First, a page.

Basic eligibility

In terms of the basic general eligibility criteria, most of it is basic stuff that the vast majority of candidates will automatically fulfil. More specific, unusual personal circumstances are beyond the scope of this post and you are better off emailing HEE London and South East Recruitment directly if you are worried you are ineligible. However, one specific point to make is that applicants must have 18 months or less of experience in Radiology (excluding Foundation Year modules) to be eligible to apply.

CV preparation

Your CV will form an important part of the application process. Please be aware, however, that unlike other specialty interviews, for radiology the interviewers will NOT have a chance to see your CV or portfolio beforehand. This year, although there is only a single interview station, candidates may be asked to talk about their portfolio and achievements, and it is therefore important to keep a few things in mind:

  1. You need to know your portfolio inside out – under the pressure environment of an interview you need to be able to quickly describe your key achievements to the assessors
  2. There is a limit to how much you can go through during the timeframe of the interview, and therefore concentrate on trying to have evidence of achievement in each criteria, rather than overly focussing on one area

In terms of the criteria listed by the person specification, overall domains include the following:

  • Commitment to radiology – unless you have actually worked within a radiology department, it is essential to have attended a taster week within radiology. Be prepared to talk about what you learned/ observed, and how it confirmed your desire to do radiology as a specialty
    • Attendance at radiology courses/ conferences will also provide evidence for your commitment to the specialty
  • Qualifications – this includes BScs, MDs, PhDs, and post-graduate exams (such as MRCP or MRCS)
    • BScs, MDs, PhDs are probably difficult to achieve within a short timespan, so do not worry if you do not have one. Few applicants will have MDs or PhDs.
    • On the other hand, it is worthwhile trying to pass some postgraduate exams, as this is something that is achievable within your Foundation Years (if you are applying from a more senior role such as Core Medical or Core Surgical Training, then chances are you already have these)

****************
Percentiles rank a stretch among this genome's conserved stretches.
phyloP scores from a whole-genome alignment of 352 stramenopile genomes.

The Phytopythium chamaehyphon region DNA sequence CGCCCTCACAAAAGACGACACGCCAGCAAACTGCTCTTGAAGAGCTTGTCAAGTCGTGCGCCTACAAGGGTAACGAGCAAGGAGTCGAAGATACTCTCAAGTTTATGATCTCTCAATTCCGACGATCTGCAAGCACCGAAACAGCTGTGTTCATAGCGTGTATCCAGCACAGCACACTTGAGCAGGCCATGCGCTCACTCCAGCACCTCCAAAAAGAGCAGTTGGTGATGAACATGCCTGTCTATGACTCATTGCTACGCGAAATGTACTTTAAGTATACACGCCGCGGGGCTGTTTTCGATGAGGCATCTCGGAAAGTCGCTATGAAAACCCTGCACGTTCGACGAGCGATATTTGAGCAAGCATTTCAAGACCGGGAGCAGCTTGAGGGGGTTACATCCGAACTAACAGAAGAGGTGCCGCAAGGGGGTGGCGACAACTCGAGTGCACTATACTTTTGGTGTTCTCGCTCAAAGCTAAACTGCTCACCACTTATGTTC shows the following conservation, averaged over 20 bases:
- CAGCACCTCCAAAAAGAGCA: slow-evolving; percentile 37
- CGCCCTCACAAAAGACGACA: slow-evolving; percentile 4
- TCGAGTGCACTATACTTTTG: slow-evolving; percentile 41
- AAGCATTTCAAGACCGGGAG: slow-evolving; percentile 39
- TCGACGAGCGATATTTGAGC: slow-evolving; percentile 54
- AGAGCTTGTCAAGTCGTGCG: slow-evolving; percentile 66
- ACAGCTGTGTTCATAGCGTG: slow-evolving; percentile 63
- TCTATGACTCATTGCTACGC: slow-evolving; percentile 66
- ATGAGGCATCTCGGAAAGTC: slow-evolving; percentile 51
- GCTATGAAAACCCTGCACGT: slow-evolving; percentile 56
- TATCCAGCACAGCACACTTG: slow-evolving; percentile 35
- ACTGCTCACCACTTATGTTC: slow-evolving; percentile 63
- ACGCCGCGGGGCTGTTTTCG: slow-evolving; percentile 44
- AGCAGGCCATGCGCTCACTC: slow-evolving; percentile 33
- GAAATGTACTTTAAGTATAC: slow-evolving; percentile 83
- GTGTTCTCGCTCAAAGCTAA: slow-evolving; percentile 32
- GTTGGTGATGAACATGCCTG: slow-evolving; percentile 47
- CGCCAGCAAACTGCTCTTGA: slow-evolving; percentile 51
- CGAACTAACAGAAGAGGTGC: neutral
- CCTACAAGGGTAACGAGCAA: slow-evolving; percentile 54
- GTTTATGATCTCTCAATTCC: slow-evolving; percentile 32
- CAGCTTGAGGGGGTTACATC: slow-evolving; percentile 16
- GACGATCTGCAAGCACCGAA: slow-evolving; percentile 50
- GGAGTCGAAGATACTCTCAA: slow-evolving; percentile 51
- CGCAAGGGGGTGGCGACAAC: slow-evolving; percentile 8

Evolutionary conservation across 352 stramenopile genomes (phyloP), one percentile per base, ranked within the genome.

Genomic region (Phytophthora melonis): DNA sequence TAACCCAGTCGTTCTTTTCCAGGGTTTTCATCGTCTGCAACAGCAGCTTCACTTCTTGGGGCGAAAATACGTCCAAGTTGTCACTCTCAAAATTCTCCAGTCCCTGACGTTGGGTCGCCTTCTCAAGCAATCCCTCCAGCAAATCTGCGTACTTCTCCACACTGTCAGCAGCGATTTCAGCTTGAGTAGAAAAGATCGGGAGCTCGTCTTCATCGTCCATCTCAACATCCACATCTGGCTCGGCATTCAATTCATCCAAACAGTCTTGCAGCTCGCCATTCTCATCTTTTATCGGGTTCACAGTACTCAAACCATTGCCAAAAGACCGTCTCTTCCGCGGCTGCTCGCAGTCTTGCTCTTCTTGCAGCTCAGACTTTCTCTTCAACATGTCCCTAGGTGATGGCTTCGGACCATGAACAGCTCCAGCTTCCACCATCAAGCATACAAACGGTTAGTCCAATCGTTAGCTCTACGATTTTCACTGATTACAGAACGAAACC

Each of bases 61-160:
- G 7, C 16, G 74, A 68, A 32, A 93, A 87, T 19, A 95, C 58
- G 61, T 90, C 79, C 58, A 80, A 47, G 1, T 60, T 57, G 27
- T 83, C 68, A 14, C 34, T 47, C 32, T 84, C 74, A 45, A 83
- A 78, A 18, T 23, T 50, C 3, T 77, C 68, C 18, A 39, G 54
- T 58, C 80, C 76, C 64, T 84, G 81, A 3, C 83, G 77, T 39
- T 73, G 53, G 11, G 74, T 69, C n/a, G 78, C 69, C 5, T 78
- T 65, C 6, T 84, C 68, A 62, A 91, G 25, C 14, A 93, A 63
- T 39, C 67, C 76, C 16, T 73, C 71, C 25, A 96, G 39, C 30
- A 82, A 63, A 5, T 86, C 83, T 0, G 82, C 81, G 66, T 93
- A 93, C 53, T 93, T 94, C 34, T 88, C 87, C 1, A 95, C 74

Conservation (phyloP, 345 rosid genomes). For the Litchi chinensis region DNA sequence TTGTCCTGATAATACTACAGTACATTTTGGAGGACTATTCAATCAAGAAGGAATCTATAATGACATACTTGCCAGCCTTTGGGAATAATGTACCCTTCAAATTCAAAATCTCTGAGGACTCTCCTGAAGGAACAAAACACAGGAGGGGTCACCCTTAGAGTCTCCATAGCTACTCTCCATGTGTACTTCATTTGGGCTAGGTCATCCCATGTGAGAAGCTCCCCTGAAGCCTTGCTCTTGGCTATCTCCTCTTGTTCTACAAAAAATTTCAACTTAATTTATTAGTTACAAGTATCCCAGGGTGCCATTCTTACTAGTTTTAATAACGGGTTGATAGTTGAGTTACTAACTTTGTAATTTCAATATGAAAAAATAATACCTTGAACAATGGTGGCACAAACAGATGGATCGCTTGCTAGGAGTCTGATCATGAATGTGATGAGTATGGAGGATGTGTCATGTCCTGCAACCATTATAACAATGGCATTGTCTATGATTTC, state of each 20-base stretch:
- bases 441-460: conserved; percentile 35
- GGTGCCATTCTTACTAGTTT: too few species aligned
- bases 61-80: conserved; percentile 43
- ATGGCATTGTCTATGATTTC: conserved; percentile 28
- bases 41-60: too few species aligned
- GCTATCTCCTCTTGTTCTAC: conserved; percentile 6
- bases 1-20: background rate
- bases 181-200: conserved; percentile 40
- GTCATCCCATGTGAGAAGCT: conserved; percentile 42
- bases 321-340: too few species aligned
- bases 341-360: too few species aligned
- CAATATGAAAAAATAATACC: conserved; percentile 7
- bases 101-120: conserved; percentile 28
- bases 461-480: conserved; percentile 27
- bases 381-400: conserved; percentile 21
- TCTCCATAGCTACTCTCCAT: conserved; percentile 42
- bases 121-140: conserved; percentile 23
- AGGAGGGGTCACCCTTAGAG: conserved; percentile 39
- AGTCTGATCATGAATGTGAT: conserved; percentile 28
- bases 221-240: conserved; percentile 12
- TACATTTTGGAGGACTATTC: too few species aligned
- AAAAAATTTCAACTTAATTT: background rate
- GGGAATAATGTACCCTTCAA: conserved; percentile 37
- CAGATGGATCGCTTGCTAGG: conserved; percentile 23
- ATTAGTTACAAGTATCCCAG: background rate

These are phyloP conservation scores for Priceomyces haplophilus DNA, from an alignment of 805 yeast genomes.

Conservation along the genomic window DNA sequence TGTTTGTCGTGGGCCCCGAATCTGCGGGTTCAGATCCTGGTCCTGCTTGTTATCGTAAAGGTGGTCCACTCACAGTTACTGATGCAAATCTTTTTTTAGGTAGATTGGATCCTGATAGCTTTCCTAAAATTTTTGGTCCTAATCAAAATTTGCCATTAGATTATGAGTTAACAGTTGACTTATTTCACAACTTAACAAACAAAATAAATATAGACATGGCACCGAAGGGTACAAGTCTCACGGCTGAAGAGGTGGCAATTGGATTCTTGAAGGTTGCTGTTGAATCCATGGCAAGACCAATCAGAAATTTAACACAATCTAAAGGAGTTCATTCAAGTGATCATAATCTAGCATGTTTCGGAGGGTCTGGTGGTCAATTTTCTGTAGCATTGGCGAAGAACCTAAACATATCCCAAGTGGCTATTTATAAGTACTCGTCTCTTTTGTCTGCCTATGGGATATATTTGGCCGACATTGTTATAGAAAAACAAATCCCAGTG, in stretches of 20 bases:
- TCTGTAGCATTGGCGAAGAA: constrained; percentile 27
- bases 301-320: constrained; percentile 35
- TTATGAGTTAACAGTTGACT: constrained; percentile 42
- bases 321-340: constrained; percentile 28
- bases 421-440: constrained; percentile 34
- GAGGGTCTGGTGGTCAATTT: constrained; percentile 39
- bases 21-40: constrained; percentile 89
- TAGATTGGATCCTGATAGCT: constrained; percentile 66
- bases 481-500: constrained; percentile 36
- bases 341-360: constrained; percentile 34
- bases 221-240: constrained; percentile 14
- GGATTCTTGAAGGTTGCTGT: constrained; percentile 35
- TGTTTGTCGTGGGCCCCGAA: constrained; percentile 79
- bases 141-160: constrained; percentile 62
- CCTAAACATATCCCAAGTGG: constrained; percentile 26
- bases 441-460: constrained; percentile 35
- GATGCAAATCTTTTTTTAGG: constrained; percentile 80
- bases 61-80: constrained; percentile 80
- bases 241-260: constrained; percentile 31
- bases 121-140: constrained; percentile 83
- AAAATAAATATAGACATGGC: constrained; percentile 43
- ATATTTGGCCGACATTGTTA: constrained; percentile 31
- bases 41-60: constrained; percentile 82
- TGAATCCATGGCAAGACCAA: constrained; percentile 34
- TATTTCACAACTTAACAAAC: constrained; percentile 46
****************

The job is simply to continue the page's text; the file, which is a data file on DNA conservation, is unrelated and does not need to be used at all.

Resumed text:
• Research – particularly radiology-related. If you have a paper then this is ideal, although this may be difficult to achieve so do not stress too much if you do not have one. Even a non-radiology related paper is valuable
  • Audit – again, it is better to have a radiology related audit. It is probably easier to get a radiology related audit (compared to a radiology related paper) so it is worth focusing your efforts on this, especially as many other candidates will have one. It is better to have completed the audit loop, as this demonstrates clinical improvement/ improvement to patient safety
    • In terms of getting involved with a radiology audit, speak to current trainees or consultants in your radiology department
    • The RCR has a list of “audit recipes”, where they have provided templates of audits, including the audit background, cycle, targets and criteria. This saves you having to come up with audit ideas yourself!
  • Teaching – all applicants will have done some teaching. In order to stand out, consider attending a teaching course. Alternatively, consider organising a teaching programme for medical students (beyond the isolated single sessions that most people do). In terms of presenting teaching feedback, it may be worth collating feedback into a few pages summarising favourable comments/ data from your overall teaching – this avoids the problem of shuffling through pages and pages of feedback forms
  • Management and leadership – this is a bit more vague and difficult to provide evidence for.
    • Consider attending a management/ leadership course (if feasible)
    • Alternatively, consider providing examples in a non-medical context (e.g. leadership roles within university societies, from hobbies etc)
    • The person specification also suggests providing examples from multi-source feedback assessments

Professionally written Radiology question bank

Competition is fierce, so let us give you that extra edge to get the job.

Further reading

More tips on smashing your Radiology interview.
Radiology Interview